Search Results: "Edmund Morris"


BOOK REVIEW

BEETHOVEN by Edmund Morris
NON-FICTION
Released: Oct. 4, 2005

"An astute introduction to the life of music's most Promethean composer, an embodied storm, a human cymbal crash."
Supreme talent facilitated Beethoven's staggering achievement, but it was his genius for transforming his peculiar torment into art that ensured masterpieces. Read full book review >

BOOK REVIEW

COLONEL ROOSEVELT by Edmund Morris
BIOGRAPHY & MEMOIR
Released: Nov. 23, 2010

"Roosevelt never fails to fascinate, and Morris provides a highly readable, strong finish to his decades-long marathon."
With appropriate crescendo and coda, the concluding volume of the author's sweeping biography of Theodore Roosevelt, following The Rise of Theodore Roosevelt (1979) and Theodore Rex (2001). Read full book review >

BOOK REVIEW

ESSAYS & ANTHOLOGIES
Released: Oct. 23, 2012

"A splendid assemblage of significant work by one of our keenest observers."
A sterling collection of essays from the Pulitzer Prize and National Book Award winner. Read full book review >

BOOK REVIEW

THEODORE REX by Edmund Morris
BIOGRAPHY & MEMOIR
Released: Nov. 27, 2001

"A boosterish rendering of a potent head of state."
In a sequel to the Pulitzer-winning biography of Teddy Roosevelt's earlier years (The Rise of Theodore Roosevelt, 1979), Morris celebrates his tenure in the Oval Office, lauding him as the most popular and energetic chief executive of the early modern era. Read full book review >

BOOK REVIEW

THE RISE OF THEODORE ROOSEVELT by David Ebershoff
Released: March 30, 1979

"The real lesson, willy-nilly, is in seeing the fun he had being a great, boyish nuisance."
Everything that, in time, made TR an irresistible force the curiosity and concentration, the energy, the ardor, the dramatic flair vitalizes this hugely detailed, over-long (700 pp), and rather florid account of his life up to the presidency. Read full book review >

BOOK REVIEW

Released: May 23, 1975

"Still the sort of'literature' that E.W. calls 'the result of our rude collisions with reality' is not here."
Borges says that the element that wears least well in writing issur prise. Read full book review >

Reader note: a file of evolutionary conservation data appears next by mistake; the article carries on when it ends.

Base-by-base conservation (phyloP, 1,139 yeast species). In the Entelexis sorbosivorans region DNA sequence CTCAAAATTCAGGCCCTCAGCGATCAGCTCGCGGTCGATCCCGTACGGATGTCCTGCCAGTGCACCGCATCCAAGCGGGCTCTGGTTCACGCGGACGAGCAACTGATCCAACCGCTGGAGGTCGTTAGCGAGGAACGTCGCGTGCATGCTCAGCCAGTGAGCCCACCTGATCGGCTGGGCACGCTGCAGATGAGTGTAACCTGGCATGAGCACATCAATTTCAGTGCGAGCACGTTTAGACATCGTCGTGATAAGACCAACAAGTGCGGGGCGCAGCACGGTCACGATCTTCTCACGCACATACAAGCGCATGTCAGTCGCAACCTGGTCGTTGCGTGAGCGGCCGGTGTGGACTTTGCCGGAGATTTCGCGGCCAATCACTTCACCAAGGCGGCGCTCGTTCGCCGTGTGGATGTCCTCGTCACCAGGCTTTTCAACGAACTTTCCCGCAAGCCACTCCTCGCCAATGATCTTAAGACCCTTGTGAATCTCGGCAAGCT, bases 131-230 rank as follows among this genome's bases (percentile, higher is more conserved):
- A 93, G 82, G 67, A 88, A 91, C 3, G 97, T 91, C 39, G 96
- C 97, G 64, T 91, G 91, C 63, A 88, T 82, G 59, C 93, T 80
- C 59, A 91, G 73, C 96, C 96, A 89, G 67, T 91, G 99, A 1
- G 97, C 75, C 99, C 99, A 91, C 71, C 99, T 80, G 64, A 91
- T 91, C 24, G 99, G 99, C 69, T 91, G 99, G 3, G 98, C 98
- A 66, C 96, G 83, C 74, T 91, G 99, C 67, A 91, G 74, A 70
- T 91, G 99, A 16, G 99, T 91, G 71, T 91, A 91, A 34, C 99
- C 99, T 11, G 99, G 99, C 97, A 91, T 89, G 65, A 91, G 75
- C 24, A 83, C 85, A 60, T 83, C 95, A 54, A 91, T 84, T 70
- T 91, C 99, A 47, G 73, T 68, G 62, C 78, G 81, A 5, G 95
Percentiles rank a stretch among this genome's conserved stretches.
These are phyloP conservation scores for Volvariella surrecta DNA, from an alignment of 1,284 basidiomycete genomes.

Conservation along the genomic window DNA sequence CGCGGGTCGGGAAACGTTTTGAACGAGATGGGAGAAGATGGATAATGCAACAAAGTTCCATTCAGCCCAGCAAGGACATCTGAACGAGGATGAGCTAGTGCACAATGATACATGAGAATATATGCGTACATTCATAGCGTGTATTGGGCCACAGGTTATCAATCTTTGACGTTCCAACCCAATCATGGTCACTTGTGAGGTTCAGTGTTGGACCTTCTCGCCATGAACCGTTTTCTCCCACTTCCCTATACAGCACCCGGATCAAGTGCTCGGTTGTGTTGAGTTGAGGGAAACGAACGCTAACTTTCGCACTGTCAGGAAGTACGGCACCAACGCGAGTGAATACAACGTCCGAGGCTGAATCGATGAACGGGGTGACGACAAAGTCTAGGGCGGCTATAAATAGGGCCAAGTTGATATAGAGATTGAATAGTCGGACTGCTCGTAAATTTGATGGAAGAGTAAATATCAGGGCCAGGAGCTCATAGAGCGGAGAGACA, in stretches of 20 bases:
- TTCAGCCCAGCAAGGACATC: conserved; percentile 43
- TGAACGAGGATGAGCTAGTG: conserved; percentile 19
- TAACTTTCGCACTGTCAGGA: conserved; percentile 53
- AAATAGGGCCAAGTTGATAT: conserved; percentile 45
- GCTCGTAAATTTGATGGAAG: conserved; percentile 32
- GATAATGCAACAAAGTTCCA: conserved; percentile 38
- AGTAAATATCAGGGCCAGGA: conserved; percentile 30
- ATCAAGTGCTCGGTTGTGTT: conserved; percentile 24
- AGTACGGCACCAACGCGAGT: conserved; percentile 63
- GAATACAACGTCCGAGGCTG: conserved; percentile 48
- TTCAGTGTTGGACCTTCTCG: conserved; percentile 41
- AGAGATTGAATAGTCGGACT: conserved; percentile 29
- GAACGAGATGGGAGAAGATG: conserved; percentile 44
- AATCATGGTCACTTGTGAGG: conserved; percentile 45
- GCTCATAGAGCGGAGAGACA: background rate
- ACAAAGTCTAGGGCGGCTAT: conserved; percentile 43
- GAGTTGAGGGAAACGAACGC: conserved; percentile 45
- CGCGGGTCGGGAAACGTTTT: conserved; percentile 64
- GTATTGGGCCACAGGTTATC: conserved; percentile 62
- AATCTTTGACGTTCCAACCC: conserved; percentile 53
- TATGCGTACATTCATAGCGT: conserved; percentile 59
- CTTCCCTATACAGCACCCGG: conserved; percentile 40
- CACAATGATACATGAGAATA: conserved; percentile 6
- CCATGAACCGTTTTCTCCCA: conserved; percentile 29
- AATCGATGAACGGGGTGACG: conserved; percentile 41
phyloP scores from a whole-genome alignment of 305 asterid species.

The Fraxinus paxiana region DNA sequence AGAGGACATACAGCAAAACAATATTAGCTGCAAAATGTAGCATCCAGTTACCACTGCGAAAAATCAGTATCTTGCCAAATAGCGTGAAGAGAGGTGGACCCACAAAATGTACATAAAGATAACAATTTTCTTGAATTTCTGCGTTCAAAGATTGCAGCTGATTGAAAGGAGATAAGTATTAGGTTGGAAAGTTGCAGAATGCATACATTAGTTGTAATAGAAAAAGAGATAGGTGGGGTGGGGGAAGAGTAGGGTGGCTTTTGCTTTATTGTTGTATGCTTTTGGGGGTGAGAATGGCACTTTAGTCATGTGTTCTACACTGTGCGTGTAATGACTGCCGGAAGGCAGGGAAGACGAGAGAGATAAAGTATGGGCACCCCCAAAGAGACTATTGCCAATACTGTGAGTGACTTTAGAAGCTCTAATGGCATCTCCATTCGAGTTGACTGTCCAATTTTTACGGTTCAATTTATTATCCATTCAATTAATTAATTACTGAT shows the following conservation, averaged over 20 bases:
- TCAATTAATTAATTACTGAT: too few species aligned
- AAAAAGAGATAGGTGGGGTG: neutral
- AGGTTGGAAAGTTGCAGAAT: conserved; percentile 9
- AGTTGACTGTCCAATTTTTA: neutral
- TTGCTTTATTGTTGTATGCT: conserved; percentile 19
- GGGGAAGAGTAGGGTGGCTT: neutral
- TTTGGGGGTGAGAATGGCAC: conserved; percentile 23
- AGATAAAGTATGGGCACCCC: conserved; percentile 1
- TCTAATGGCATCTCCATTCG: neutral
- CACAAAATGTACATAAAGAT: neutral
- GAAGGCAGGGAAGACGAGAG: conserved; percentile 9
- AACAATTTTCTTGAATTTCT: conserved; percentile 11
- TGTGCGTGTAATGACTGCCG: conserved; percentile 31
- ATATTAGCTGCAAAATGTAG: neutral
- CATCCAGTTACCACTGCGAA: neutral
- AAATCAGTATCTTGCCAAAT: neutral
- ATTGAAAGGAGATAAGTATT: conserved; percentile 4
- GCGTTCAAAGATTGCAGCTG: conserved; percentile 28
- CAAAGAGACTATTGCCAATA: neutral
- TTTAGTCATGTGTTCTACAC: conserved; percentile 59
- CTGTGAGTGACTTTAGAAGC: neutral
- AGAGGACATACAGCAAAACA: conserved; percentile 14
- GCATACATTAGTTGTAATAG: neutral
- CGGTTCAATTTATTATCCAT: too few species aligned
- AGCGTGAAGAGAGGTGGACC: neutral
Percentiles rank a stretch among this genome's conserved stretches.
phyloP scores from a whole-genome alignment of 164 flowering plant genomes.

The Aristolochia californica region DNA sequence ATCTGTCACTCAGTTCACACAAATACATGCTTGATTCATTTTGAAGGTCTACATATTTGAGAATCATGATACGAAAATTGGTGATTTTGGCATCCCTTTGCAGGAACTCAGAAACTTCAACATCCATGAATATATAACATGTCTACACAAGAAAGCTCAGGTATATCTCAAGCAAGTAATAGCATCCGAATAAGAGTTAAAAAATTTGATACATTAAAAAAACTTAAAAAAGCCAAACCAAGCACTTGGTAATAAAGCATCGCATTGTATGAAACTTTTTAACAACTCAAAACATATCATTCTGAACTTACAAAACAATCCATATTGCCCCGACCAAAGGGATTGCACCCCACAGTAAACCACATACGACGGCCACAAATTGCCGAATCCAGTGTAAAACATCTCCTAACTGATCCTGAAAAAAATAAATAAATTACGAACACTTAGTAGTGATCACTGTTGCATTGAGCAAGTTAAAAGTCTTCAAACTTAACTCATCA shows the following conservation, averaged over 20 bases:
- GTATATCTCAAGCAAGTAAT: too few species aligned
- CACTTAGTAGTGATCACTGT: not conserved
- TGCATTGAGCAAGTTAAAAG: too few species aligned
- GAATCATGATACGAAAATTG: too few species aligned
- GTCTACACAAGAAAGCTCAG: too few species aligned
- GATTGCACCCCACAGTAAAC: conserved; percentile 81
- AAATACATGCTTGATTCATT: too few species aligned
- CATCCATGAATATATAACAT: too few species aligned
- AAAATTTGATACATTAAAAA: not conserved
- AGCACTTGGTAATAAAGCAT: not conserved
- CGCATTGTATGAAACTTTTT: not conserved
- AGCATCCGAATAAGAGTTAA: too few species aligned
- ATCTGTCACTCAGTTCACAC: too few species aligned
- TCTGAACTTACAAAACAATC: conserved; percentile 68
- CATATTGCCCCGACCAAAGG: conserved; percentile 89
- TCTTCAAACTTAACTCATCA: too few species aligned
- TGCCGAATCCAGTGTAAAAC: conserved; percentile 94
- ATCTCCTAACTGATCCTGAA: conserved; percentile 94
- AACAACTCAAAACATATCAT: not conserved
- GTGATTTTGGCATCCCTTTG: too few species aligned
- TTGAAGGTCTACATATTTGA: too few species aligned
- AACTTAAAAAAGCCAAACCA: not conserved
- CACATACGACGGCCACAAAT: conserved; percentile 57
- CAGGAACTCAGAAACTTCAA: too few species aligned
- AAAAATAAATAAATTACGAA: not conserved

BOOK REVIEW

WILSON'S NIGHT THOUGHTS by Edmund Wilson
Released: Dec. 5, 1961

"For Wilson followers, who are fondly familiar with his writing, this offers some delightful insights."
This is a chronologically arranged collection of prose and poetry (the earliest here, dating from 1917-1919) characterized by spontaneity and wit. Read full book review >

BOOK REVIEW

Released: Oct. 6, 2008

"The latest gem in the publisher's already glittering Eminent Lives series."
Brief but illuminating biography of the troubled and troubling French poet. Read full book review >

BOOK REVIEW

SOME WINE FOR REMEMBRANCE by Edmund Keeley
Released: Nov. 1, 2001

"The details of individual stories are gripping and real (Keeley has also written extensively about Greek culture and translated contemporary Greek poetry), but the deposition-style narrative and the dud of an American protagonist keep the story from realizing its dramatic potential."
From prolific novelist Keeley (School for Pagan Lovers, 1993, etc.), a sincere if somewhat uneven story about the Nazi massacre of an entire Greek village near the end of WWII, and the effort decades later to pin the deed on a prominent Austrian statesman (Kurt Waldheim by any other name). Read full book review >

BOOK REVIEW

SCHOOL FOR PAGAN LOVERS by Edmund Keeley
FICTION & LITERATURE
Released: Aug. 20, 1993

"Disappointingly lifeless love story that pushes all the right buttons but makes no music."
This seventh novel from Keeley (A Wilderness Called Peace, 1985, etc.), a well-known translator of modern Greek poetry, tells of young lovers crossed by war and fate—a story more enervating than erotic, despite all the lengthy and explicit sex scenes. Read full book review >

BOOK REVIEW

Released: March 1, 1948

"The editor has included not only the longer pleases, but short, witty, sparkling fragments; Unfortunately, audience."
A marked contribution to America's growing body of literary criticism. Read full book review >

BOOK REVIEW

THE MARRIED MAN by Edmund White
FICTION & LITERATURE
Released: June 1, 2000

"A wise, sorrowful tale. "
White leaves the first-person, autobiographical world of his trilogy (The Farewell Symphony, 1997, etc.) and portrays a romance—and its dissolution—across three continents and six countries with his characteristic wisdom and sexual frankness, darkened by a new sense of foreboding. Read full book review >